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Showing content with the highest reputation on 12/15/2018 in all areas

  1. 1 point
    Johnnie

    Do you own a ticking bomb ?

    Well that's sorted, I now know exactly what I will be buying my mother in law for Christmas!
  2. 1 point
    Lenj

    Do you own a ticking bomb ?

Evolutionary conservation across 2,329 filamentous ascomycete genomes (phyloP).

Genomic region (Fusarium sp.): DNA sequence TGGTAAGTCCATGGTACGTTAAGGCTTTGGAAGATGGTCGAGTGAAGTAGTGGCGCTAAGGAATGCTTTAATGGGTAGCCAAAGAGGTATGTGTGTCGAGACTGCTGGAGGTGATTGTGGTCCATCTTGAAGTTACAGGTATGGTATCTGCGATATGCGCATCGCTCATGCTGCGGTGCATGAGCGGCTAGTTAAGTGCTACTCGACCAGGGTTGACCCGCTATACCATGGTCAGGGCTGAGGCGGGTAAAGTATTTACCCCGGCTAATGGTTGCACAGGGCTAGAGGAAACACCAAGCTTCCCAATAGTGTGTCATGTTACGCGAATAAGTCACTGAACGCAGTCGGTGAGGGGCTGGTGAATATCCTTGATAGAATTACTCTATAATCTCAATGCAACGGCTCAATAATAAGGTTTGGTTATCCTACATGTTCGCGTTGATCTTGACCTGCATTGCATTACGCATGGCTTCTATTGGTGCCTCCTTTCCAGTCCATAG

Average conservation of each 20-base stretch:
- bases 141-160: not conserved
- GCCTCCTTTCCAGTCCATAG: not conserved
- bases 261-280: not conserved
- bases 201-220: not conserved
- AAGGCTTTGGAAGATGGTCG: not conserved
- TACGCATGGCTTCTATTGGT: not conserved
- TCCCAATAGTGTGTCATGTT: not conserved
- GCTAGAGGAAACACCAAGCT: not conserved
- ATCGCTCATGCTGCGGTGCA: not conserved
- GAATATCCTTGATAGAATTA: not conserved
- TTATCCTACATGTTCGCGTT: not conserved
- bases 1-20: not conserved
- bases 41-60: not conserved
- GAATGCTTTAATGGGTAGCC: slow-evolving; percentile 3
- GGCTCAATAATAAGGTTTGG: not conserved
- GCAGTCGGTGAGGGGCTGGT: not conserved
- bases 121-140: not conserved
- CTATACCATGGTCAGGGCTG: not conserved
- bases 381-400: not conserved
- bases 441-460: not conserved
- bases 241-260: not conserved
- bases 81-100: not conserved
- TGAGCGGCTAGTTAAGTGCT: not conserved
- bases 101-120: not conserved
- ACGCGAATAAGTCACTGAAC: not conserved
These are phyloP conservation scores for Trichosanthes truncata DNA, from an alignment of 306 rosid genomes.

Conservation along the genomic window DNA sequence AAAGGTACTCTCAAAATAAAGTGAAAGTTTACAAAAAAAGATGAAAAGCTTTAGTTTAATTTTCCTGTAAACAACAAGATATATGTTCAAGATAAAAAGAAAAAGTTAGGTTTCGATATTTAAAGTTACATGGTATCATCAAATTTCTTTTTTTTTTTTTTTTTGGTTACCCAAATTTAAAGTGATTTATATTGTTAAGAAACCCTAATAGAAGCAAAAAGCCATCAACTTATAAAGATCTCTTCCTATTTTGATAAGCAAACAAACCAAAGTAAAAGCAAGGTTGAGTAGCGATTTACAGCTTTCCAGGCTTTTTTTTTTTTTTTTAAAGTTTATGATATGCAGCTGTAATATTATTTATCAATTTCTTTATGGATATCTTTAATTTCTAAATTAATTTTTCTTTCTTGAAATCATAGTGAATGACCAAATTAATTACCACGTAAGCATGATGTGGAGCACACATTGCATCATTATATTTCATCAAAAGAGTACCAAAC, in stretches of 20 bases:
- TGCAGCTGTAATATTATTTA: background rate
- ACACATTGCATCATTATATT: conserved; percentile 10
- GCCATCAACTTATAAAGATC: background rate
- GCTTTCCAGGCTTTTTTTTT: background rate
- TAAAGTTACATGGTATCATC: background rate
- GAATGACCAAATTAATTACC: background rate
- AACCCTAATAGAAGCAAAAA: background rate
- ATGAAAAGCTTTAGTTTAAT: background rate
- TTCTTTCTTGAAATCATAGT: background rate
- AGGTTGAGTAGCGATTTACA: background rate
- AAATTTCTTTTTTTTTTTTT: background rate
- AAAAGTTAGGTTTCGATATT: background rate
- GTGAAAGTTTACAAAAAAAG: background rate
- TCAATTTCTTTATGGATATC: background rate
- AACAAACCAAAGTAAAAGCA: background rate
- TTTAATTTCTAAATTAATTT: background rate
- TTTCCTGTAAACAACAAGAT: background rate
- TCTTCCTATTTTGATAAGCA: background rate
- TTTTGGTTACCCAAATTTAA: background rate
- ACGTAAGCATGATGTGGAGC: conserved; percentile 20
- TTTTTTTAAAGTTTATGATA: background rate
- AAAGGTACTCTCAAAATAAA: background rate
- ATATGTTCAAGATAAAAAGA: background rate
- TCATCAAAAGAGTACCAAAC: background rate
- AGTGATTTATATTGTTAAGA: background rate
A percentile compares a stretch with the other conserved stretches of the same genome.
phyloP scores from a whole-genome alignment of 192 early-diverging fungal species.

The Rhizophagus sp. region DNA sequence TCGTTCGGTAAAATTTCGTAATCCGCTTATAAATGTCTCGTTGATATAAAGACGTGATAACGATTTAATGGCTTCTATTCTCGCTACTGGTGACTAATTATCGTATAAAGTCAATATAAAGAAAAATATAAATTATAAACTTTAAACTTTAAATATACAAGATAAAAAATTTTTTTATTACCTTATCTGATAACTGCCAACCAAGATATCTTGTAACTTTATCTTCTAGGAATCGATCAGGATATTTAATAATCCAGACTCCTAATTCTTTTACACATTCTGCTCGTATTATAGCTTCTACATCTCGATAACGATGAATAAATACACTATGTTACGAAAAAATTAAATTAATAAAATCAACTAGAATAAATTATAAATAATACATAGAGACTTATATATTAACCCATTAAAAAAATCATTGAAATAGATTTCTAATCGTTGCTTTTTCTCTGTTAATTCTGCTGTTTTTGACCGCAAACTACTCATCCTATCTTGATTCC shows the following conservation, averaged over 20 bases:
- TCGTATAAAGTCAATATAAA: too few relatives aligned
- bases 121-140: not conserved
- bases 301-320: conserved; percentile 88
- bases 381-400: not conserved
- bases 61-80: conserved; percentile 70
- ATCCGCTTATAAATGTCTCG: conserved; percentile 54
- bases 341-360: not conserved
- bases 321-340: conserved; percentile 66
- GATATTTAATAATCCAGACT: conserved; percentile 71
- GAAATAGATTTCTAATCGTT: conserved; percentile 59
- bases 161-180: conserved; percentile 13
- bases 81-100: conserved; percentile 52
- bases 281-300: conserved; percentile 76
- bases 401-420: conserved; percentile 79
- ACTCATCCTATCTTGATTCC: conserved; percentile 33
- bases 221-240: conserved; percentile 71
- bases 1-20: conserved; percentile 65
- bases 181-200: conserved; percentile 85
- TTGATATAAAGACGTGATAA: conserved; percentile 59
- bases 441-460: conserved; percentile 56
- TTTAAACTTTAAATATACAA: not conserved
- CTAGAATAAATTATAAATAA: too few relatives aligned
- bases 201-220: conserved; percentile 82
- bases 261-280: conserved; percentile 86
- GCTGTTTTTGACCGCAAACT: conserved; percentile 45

Hi All, I just came across this thread, did not see this one.....I am ashamed to say that this was ME, this was my first and LAST Haller clock!! I got this from an auction and when I got it home, I could not wait to try it out to see if it worked.. At the time I was only into the restoration of French slate clocks, so this was a new one for me. I set it up and tried to wind, but it was fully wound, so started the balls going and it worked. I wanted to see that it worked OK before stripping down to clean it, as it was a tad grubby and I like to tinker... After about twenty minutes it stopped, perhaps it needs a drop of oil I thought,..BIG MISTAKE!!! I started to undo the 4 nuts on the backplate, un-be known to me this also held the mainspring in place. what a stupid setup, no warning not to remove. Well this is how I gave it the name of The German Time Bomb, because it went BOOOM it exploded very loud, and the plastic mainspring wheel after it shot out and broken into lots of pieces, it embedded in my chest, I also got a nasty cut on my hand, I was very lucky, if that had hit me in the eye, I dread to think what would have happened. The photo doesn't show all the bits of the mainspring, there were lots!!...Lessons were learnt that day.. Strange I read there was another that exploded on someone's mantlepiece about a week later, this was just sitting there and suddenly went, there was glass everywhere from the dome...My clock went in the dustbin never to be seen again.. I remember later I put the dome off mine on ebay and got more for that than I paid for the clock!! As I said lesson learned!!!!!! I will stick to my French and carriage clocks, a little safer!! Len